Friday, June 4, 2010

Field trip Friday

After three long days in the studio, I was ready for a break. Rather than spend another five frustrating hours working on a single boot, I opted to join my friends Carol and Cara for an afternoon of window shopping at Down Under Saddle Supply.Although this store is located less than ten miles from my house, I visited it prior to today.
I have no explanation for that oversight. This is a really cool store with stacks of saddles everywhere.Seriously, this store is filled with saddles!
Of course I had to sit in one.
Cara did, too.
The girl who was working at the store was really nice and was more than happy to talk about Australian saddles all day. I especially appreciated the tacking up lesson.
Now that I understand how all the pieces go together, I really want to make an Australian saddle!
I took lots of pictures of all the different colors and styles...
As well as lots of detail shots.
The cantle of a standard type Australian saddle.
The cantle of a Western style Australian saddle. Can you spot the differences?
There was lots of other cool tack to look at.
Saddle bags.
Saddle pads.
More saddle pads.
Cruppers.
A breastplate with built in water bottles.
There was also a small but interesting selection of clothes. Carol tried on several items.
I did, too. Poor Cara. Grown ups are so embarrassing!
Down Under Saddle Supply can be found on the web at http://www.downunderweb.com/. Tackmakers take note, they also have a free catalog with good pictures of most of the items pictured in today's post. If you're looking to make (or buy) Australian tack, this is an awesome resource.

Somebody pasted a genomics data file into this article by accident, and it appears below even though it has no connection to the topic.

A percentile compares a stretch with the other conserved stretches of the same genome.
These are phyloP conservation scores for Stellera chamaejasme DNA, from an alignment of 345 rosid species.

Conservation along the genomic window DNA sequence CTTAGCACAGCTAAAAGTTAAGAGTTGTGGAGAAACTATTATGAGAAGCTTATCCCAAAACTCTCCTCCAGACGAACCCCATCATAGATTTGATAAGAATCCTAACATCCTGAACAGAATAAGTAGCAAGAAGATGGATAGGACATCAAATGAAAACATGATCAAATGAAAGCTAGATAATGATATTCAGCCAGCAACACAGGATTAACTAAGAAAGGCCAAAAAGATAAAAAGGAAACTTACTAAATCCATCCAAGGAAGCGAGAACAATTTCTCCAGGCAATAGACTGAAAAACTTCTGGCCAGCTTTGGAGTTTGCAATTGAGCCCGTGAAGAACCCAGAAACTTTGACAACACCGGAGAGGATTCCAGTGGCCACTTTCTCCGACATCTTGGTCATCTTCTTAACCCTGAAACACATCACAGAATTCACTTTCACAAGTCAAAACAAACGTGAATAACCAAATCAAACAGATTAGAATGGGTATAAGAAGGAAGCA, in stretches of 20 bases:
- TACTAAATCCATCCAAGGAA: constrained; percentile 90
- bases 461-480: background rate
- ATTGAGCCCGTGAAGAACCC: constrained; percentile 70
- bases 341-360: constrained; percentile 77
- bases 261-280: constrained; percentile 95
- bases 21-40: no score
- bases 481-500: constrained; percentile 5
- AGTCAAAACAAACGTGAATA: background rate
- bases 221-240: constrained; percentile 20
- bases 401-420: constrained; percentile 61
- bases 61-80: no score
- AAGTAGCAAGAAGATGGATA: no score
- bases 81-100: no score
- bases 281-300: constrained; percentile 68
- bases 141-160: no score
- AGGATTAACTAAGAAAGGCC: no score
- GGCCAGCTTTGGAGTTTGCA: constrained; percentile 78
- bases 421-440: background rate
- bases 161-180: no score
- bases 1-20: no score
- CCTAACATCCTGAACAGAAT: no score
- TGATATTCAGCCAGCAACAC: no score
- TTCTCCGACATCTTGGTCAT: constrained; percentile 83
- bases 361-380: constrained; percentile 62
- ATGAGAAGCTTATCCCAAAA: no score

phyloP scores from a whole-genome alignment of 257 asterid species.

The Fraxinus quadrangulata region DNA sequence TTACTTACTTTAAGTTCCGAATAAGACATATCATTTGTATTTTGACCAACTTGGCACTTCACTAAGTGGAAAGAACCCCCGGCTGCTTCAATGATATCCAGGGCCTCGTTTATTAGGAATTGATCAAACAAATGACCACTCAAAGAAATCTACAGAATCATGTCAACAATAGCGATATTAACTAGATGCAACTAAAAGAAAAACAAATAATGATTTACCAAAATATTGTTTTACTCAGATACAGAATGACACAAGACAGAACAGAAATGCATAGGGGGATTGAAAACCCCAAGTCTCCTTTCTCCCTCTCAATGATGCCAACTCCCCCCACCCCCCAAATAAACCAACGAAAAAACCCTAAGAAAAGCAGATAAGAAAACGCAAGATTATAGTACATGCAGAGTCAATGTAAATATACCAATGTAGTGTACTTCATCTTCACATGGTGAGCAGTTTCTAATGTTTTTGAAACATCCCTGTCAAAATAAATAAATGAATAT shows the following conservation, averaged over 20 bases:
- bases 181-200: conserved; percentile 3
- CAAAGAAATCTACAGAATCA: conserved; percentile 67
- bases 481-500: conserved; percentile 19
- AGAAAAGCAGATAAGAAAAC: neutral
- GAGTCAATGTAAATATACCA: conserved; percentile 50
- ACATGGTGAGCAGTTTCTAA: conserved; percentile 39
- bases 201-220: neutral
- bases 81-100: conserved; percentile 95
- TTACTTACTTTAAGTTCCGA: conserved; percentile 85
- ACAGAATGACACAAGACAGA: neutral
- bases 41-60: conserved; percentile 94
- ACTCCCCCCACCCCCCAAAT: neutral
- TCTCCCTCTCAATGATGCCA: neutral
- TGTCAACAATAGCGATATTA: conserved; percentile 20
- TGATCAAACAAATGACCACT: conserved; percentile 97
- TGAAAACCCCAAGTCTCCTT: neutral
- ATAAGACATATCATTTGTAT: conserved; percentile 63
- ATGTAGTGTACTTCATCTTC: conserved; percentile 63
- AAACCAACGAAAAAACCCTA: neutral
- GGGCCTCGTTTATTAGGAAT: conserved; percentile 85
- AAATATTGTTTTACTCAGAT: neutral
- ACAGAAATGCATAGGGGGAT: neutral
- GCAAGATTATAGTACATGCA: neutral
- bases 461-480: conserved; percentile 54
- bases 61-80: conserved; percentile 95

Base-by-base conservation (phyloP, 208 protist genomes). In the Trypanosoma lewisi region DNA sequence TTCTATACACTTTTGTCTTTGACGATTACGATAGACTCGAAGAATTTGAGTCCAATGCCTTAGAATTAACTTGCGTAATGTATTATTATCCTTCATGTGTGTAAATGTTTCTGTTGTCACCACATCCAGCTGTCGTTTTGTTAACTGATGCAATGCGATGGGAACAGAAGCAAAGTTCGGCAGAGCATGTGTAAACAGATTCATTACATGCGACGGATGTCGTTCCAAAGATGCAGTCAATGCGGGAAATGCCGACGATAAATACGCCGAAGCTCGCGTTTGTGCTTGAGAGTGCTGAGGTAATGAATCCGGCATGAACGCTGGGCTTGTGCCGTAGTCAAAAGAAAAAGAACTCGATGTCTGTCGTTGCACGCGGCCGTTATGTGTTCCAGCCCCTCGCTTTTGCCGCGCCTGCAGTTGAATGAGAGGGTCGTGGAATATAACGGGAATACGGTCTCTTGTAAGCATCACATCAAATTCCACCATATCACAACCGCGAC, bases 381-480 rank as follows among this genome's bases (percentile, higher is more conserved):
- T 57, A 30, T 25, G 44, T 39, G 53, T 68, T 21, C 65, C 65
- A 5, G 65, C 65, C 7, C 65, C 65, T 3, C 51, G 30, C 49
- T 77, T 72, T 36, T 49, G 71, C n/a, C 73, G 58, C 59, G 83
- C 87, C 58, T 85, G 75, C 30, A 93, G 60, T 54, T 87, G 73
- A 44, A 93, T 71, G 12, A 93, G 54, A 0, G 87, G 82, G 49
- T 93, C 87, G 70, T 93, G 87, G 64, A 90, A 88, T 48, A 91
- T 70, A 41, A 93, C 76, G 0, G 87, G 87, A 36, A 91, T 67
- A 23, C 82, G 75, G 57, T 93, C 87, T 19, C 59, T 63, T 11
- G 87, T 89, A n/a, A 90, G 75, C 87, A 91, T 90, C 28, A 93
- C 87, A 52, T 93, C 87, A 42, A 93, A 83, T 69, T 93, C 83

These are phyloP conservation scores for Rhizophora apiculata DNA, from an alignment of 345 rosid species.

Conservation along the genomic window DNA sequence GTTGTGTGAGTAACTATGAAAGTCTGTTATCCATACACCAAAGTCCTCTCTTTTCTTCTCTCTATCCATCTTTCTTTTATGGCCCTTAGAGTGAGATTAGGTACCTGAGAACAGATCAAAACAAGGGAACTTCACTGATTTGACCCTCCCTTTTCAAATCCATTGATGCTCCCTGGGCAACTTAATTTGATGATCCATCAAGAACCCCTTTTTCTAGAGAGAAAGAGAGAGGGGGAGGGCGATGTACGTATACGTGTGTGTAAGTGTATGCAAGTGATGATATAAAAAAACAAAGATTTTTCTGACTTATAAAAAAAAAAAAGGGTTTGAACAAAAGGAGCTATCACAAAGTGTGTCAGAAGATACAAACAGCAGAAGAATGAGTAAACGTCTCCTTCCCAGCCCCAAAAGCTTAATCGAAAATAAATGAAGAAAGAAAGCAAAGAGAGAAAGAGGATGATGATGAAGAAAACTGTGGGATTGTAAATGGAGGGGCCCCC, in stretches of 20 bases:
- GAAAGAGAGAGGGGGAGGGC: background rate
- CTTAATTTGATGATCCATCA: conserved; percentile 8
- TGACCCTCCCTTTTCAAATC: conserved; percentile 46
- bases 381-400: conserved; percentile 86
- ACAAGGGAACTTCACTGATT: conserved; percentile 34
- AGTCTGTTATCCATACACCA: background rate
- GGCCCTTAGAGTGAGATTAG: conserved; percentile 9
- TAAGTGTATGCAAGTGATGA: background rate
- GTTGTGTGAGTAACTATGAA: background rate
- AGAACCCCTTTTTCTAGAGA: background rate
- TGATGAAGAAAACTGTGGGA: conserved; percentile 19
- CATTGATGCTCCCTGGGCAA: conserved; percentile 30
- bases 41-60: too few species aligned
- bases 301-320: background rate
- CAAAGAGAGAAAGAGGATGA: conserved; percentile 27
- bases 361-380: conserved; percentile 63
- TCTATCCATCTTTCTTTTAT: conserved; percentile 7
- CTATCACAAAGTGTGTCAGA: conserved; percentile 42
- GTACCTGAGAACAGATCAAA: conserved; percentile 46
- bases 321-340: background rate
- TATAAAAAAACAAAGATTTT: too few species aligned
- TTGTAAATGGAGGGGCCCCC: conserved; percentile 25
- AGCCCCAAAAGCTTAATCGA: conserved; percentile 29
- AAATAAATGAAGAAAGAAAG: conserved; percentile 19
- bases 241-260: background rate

3 comments:

  1. Australian Stock Saddles are hands down one of the most comfortable saddles out there!

    In my early teens I had the misfortune of falling and breaking my hip. Riding after that was terribly uncomfortable.

    Then, I had the great fortune to ride an Aussie Stock Saddle for 12+ hours at a Brittany Spaniel Field Trial and was able to walk that day and there after when normally logging that kind of time in a standard Western Saddle would leave me practically chair bound for days.

    If you have the chance to ride one of these saddles, do it, you will be quite pleased.

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  2. I have been having a wonderful time looking at old posts. This one is great. The next saddle I make is going to be a LB scale Aussie saddle!!! I have not worked with tack in this scale, so should be fun!! Thanks,
    JO K

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  3. I ride in stock saddles all the time. Although if the saddle is too small, the 'wings' (i think that is what thay are called) press into your thighs when you rise trot , so you have to sit trot. But other than that they are great

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